Discover One of the World's Richest Marine Realms from a Fully Equipped Expedition Ship
Day 1: San Jose del Cabo, Mexico / La Paz—Embark Ship
Fly into Los Cabos International Airport at the southern tip of the Baja Peninsula, then transfer by road to La Paz to embark the National Geographic Sea Bird, National Geographic Sea Lion or National Geographic Venture
. Set sail this evening on the Sea of Cortez, also called the Gulf of California, which separates the Baja Peninsula from mainland Mexico. The sea bears the name of Spanish conquistador Hernan Cortez, who was the first European to send expeditions to the gulf. When he landed on the Baja Peninsula in 1535, he believed he had found the mythical island of "California," a legendary quest among earlier Spanish explorers.
This long, narrow body of water came into being some 5 million years ago when tectonic forces wrenched the Baja Peninsula away from the North American plate. The Pacific Ocean filled the gap, creating one of the world's youngest and most biodiverse seas, a veritable "fish trap" due to its geographic confines. Volcanic islands rise from the blue-green waters, further evidence of the powerful geologic forces shaping this wild habitat. Within the still-evolving Sea of Cortez, we find coral reefs, estuaries, seagrass beds and rocky sea beds
providing habitat for a vibrant array of marine life.
Days 2–7: Exploring the Sea of Cortez
Biologically speaking, the Sea of Cortez is the richest body of water on the planet, and we have a full week to delve into its marine wonders. Jacques Cousteau called it "the world's aquarium," and it's easy to see why. More than 900 species of fish live here, with 10 percent of them found nowhere else. From schools of silvery snapper and skipjack to neon-colored angelfish, blue tangs and Cortez damselfish, snorkeling here offers a chance to swim among a kaleidoscope of dazzling sea life.
The Sea of Cortez is also home to five of the world's eight species of endangered sea turtles; 170 shark species, with hammerhead, mako
and sand sharks spotted most frequently; numerous rays including mantas and flying mobulas
that leap vertically out of the water; huge regattas of bottlenose dolphins; great colonies of seabirds that nest on island cliffs, including blue-footed and brown boobies and black storm petrels; and, of course, whales. While most of the gray and humpback whales will be migrating north to by the time we arrive, we anticipate seeing plenty of others such as resident sperm and fin whales, minke, Bryde's and maybe even the gigantic blue whale—the world's largest animal.
Our route is designed with flexibility in mind to maximize opportunities for wildlife sightings. If, for example, we see Bryde’s whales in the morning, our scheduled hike will be postponed so we can linger among them, shooting photos from the bow of the ship or from our expedition landing craft.
While our itinerary is not fixed, it will most likely include these islands and activities, though the order may vary:
Isla San Esteban
Walk up a dry wash to search for desert birds and the endemic pinto chuckwalla—a member of the iguana family found only on this island.
Isla San Pedro Martir
The most remote island in the Sea of Cortez, this thousand-foot-high guano-covered outpost is home to scores of seabirds including blue-footed boobies, red-billed tropicbirds, pelicans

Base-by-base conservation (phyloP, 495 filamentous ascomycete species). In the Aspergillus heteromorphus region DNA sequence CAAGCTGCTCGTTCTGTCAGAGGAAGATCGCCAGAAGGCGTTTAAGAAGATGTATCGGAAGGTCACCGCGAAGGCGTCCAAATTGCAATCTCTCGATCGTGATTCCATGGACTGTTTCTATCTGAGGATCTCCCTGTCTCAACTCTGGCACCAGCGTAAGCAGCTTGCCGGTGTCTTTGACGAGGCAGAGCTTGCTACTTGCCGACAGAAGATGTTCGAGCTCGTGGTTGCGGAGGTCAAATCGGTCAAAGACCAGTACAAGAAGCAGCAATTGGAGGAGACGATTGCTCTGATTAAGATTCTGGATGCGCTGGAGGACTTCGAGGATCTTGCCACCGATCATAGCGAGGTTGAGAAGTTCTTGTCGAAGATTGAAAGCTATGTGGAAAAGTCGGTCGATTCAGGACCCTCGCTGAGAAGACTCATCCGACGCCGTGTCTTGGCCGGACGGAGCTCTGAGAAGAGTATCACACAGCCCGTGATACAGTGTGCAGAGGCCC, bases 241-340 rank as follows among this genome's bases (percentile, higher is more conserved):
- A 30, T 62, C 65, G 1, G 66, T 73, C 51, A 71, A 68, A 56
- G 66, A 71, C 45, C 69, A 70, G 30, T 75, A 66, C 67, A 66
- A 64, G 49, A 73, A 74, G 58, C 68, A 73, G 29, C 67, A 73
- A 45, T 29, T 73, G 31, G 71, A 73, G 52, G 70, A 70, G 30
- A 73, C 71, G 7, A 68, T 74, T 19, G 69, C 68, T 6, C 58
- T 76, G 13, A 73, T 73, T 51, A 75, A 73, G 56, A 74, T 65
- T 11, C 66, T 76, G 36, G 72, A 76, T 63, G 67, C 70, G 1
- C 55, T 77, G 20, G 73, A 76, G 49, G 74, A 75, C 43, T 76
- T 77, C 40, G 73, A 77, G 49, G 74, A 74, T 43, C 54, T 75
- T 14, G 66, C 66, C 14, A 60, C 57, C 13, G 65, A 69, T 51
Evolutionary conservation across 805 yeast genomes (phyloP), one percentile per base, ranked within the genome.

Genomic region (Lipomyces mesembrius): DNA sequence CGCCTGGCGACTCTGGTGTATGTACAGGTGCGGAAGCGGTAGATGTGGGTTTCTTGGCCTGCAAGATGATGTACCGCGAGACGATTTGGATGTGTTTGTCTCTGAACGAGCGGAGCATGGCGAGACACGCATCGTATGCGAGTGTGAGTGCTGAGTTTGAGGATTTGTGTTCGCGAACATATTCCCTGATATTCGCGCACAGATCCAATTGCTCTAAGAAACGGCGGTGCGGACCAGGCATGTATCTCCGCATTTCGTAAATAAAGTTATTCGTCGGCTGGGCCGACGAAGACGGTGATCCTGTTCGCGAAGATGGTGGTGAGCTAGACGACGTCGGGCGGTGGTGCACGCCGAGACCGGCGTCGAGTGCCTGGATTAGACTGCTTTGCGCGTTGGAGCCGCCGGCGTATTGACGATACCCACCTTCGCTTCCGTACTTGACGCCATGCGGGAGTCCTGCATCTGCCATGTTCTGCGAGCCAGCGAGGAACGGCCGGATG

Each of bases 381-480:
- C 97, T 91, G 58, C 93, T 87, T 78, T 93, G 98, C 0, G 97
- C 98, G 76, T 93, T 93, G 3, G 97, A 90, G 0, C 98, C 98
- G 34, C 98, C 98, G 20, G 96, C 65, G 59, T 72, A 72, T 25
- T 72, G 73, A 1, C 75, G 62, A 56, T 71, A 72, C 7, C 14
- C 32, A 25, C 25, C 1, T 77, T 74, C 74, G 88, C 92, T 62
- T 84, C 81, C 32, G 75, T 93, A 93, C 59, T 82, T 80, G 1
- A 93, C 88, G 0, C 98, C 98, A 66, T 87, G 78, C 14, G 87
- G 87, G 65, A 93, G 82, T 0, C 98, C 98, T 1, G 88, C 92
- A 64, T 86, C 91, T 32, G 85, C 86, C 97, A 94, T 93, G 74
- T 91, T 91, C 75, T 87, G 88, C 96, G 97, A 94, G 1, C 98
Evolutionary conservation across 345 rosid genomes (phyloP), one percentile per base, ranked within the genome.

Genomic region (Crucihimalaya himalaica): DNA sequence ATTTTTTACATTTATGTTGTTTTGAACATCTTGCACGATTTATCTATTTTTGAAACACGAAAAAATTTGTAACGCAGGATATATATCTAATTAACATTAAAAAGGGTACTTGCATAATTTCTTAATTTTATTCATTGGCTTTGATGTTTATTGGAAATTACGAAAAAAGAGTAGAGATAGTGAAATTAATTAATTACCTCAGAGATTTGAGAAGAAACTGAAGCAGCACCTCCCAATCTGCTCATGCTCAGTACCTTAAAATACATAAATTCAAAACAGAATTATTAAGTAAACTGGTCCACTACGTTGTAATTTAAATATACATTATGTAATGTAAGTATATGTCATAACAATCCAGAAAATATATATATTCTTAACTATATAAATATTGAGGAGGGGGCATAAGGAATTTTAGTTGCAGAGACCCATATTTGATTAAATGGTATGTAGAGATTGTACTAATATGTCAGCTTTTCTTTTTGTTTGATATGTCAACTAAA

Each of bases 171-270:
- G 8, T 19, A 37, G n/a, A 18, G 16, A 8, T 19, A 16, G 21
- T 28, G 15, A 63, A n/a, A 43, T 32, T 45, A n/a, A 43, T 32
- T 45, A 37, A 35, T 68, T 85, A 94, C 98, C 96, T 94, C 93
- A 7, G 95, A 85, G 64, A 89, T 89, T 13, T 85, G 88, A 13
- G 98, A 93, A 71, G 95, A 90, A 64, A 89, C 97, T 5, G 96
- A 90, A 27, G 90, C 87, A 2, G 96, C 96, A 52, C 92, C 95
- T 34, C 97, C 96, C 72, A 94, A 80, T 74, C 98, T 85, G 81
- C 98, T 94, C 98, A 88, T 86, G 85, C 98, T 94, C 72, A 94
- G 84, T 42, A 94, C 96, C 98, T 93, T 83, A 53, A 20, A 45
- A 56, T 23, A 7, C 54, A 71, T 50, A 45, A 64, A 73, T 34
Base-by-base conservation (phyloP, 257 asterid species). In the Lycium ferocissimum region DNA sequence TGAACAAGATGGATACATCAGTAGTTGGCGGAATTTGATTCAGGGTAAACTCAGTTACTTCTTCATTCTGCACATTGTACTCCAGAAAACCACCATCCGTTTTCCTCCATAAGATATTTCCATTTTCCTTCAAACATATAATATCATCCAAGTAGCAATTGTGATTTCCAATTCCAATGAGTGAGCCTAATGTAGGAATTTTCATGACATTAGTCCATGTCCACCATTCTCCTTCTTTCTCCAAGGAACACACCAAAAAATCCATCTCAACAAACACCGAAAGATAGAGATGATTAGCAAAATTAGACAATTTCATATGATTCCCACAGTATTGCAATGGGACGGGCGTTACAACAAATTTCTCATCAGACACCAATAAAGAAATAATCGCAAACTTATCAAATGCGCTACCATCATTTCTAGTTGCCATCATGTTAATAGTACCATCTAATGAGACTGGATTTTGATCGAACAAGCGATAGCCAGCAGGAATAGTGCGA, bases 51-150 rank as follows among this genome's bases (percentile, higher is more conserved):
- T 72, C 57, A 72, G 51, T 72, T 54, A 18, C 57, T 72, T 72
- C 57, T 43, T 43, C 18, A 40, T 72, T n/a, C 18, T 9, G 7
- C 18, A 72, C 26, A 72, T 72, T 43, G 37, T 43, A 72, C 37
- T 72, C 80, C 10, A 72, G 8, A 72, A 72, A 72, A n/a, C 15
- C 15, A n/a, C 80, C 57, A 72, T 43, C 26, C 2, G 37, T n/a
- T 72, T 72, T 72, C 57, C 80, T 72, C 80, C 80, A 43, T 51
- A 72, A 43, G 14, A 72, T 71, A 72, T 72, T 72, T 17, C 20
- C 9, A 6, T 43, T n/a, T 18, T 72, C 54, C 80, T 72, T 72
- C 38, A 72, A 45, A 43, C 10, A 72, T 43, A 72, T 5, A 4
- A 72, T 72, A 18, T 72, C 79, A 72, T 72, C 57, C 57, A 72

and frigatebirds. Sea lion rookeries also ring the island.
Isla Santa Catalina
Snorkel within a kaleidoscope of marine life and hike among giant barrel cactus on one of most dramatic islands in the Sea of Cortez.
Isla San Marcos
One of few inhabited islands we visit, rugged San Marcos is home to about 500 people and offers plentiful opportunities to explore via kayak, swimming, snorkeling
and hikes ashore though partially forested environs.
Isla San Jose
One of the larger islands in the Sea of Cortez, San Jose offers several landing possibilities depending on conditions and the whim of the moment. Photograph the ochre cliffs on the island's eastern shore, hike up an arroyo, or visit the abandoned salt works on the west side.
Isla Espiritu Santo
Espiritu Santo, a large island near La Paz, was a pearl farming center for nearly four centuries, till the oyster beds in the region were exhausted due to over-fishing by the mid-20th century. Today the island's waters off some of Baja's best snorkeling. Other possibilities include rides in expedition landing craft, rare bird sightings, the possibility of spotting an endemic black jackrabbit,
or wandering the sandy beach in search of shells, which are abundant here (and left on the beach, of course).
This collection of rocky islets in the southern Sea of Cortez lies just off Espiritu Santo. It is the southernmost rookery of the California sea lion, and we find a colony of several hundred resident here. Curious youngsters often want to check us out as we swim and snorkel in the teal waters. Numerous seabirds nest in the vertical cliffs above the colony—watch out for dive-bombing pelicans!
Conditions permitting, we visit this island where about 90 percent of the world’s Heermann’s gulls and elegant terns come to breed. This small, flat-topped island provides critical nesting habitat for nearly half a million birds, including thousands of royal terns, eared grebes and Peregrine falcons among them.
Day 8: La Paz—Disembark / Los Cabos—Depart
Disembark in La Paz and transfer to the airport in Los Cabos for flights home.
Physical Rating: Easy